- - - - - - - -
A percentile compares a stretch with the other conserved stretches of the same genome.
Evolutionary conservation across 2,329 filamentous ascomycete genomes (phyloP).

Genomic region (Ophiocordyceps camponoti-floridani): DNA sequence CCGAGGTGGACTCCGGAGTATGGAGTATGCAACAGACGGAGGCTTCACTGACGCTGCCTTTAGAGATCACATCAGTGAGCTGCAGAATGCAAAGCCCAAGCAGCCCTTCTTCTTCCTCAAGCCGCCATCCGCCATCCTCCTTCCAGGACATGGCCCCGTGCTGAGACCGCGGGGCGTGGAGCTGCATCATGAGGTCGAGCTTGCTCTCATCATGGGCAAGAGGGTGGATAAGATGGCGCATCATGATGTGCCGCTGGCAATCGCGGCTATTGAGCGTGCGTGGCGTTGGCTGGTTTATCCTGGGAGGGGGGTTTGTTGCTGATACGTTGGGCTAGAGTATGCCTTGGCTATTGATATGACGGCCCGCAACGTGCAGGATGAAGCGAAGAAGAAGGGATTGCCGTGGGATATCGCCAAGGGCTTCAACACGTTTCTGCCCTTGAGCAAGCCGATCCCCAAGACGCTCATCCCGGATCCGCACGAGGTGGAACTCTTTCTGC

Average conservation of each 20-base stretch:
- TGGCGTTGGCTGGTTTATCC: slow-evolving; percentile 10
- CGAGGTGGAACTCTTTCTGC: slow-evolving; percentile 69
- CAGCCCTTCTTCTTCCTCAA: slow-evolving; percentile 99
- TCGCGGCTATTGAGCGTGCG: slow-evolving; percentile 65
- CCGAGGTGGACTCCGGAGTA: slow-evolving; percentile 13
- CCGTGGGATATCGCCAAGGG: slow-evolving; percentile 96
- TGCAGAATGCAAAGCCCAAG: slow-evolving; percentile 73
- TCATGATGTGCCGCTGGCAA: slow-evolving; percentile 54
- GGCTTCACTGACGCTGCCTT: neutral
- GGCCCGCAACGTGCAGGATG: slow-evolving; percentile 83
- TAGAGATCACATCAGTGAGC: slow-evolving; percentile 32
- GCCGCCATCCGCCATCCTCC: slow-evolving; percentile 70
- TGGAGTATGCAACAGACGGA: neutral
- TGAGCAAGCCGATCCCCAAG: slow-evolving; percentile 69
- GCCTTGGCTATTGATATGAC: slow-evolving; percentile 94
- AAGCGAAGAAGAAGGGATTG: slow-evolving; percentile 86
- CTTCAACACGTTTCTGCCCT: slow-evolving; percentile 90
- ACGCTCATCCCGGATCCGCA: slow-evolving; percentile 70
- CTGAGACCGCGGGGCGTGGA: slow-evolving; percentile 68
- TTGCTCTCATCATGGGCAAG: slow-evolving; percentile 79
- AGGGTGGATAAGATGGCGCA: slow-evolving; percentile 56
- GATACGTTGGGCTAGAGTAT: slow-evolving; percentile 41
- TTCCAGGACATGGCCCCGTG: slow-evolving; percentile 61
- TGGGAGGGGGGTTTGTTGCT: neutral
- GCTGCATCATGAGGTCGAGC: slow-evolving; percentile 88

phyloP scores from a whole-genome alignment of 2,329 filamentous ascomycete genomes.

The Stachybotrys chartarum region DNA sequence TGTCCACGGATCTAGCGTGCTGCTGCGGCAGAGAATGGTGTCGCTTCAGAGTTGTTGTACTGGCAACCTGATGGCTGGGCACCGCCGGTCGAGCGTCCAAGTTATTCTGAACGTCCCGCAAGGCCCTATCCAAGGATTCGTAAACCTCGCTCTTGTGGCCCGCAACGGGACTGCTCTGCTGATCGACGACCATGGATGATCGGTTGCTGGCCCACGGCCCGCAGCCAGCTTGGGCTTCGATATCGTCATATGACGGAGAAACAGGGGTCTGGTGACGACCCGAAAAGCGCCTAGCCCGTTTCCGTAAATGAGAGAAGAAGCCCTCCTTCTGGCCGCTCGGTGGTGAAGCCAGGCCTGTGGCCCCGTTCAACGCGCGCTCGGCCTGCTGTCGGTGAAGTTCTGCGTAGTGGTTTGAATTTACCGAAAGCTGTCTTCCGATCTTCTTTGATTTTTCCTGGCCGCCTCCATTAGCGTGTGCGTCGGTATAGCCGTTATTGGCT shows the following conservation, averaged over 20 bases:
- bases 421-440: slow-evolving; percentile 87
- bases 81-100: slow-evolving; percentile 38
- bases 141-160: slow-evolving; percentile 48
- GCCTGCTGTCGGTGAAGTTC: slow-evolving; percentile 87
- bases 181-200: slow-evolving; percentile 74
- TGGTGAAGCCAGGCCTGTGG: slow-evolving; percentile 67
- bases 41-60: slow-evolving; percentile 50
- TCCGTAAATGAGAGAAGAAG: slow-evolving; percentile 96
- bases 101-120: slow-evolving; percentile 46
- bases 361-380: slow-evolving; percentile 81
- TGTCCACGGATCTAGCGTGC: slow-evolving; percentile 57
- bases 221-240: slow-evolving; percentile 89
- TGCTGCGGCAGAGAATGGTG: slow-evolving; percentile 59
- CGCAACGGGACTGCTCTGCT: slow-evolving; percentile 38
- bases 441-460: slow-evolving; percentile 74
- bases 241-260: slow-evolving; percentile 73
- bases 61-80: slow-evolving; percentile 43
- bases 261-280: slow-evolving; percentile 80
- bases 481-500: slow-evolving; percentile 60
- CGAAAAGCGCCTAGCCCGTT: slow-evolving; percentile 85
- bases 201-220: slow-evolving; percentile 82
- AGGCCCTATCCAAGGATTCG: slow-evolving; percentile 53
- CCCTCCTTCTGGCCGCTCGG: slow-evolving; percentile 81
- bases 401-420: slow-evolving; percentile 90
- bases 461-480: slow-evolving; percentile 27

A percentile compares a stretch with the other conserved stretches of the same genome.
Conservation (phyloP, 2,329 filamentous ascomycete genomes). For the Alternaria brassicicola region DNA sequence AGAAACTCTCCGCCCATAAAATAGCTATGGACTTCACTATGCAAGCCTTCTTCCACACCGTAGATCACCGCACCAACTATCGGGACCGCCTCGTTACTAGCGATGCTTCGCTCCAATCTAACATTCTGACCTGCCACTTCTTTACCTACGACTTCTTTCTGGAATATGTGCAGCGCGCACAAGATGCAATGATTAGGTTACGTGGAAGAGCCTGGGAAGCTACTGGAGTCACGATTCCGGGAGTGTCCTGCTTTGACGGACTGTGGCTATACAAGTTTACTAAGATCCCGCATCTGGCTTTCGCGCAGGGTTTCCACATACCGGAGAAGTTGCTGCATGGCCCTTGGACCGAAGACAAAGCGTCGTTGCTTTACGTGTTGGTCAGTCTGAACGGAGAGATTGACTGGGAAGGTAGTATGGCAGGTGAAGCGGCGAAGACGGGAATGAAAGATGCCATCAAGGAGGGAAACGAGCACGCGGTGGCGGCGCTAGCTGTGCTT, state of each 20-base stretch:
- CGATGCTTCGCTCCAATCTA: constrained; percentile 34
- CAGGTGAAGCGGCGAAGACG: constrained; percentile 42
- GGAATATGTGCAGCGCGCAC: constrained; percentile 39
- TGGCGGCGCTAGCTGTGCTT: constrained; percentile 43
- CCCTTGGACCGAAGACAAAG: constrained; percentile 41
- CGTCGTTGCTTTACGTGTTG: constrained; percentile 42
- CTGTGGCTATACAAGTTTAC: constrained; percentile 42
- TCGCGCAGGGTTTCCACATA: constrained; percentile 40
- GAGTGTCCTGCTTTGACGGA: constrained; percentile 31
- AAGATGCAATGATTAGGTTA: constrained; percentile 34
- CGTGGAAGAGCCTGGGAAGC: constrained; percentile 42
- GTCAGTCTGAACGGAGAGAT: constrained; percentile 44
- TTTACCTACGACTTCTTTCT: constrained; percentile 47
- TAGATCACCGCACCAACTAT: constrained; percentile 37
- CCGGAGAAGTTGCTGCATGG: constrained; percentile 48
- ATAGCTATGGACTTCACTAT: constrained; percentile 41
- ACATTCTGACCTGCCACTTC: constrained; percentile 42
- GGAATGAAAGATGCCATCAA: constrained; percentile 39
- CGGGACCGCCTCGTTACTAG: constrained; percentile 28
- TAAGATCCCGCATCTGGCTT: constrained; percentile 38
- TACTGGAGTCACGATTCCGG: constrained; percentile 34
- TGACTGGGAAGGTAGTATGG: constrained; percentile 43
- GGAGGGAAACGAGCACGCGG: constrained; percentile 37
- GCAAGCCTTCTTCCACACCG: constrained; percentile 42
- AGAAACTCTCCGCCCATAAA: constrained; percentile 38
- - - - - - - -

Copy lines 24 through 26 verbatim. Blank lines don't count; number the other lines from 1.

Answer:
- TTGCTCTCATCATGGGCAAG: slow-evolving; percentile 79
- AGGGTGGATAAGATGGCGCA: slow-evolving; percentile 56
- GATACGTTGGGCTAGAGTAT: slow-evolving; percentile 41